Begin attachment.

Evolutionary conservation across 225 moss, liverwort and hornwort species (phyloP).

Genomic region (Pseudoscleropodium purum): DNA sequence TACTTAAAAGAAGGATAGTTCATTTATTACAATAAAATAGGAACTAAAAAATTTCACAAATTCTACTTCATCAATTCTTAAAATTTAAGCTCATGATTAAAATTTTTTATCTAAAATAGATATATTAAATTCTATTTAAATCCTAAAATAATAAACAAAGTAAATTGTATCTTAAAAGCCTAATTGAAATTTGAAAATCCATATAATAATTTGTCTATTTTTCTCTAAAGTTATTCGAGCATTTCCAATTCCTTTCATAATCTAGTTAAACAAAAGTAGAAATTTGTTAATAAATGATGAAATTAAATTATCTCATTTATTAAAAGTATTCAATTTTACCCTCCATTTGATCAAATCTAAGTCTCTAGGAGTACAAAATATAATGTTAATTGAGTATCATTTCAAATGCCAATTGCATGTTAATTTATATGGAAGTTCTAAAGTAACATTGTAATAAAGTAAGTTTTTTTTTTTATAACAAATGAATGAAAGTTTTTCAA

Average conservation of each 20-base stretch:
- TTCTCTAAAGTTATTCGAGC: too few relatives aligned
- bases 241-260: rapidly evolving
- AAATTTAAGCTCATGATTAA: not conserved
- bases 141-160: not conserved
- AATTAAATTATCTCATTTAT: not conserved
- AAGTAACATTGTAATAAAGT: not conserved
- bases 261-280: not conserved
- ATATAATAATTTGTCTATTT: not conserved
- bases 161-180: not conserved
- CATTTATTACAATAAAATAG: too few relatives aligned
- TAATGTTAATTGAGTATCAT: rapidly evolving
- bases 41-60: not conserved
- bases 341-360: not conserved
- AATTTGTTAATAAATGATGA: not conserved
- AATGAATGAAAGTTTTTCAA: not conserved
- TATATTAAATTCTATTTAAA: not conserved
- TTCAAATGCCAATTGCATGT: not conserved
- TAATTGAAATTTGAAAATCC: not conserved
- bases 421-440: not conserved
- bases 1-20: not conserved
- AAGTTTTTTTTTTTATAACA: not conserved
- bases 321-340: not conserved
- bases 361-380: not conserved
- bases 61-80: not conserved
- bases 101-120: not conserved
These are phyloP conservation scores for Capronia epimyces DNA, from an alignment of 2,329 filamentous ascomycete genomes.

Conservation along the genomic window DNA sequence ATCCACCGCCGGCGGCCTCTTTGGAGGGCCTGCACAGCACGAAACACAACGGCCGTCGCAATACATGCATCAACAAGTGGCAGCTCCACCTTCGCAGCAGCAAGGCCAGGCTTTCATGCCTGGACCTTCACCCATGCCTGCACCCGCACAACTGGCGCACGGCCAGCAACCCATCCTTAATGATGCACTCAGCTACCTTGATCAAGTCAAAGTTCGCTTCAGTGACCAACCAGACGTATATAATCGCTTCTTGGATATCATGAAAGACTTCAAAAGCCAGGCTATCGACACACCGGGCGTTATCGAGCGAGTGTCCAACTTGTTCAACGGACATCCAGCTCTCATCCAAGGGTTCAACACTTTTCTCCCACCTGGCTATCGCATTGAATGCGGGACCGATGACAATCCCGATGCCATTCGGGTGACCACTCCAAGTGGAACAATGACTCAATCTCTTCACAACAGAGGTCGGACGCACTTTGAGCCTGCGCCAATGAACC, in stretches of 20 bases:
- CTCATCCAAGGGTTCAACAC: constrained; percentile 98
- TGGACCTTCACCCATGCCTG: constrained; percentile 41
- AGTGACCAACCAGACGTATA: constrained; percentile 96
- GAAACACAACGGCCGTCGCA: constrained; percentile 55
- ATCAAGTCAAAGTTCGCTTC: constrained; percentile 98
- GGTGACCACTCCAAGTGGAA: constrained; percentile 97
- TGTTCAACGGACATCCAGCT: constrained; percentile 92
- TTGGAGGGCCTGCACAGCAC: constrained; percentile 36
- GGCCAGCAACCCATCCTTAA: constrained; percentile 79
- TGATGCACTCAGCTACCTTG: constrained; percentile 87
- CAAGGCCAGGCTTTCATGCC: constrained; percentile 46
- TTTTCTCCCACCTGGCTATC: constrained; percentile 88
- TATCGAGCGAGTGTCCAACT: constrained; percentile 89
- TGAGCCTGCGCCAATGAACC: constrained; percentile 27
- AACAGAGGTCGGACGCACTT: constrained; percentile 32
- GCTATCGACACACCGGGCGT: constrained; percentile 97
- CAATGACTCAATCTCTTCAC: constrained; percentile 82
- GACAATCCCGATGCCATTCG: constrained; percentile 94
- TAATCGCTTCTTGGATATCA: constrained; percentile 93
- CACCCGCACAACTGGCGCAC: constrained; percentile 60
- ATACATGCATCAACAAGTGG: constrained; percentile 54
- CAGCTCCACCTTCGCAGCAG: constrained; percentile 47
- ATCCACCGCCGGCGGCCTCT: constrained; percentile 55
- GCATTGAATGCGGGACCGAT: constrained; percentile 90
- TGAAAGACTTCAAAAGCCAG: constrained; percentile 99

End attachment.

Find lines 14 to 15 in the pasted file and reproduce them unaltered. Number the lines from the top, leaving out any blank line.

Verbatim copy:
- TAATGTTAATTGAGTATCAT: rapidly evolving
- bases 41-60: not conserved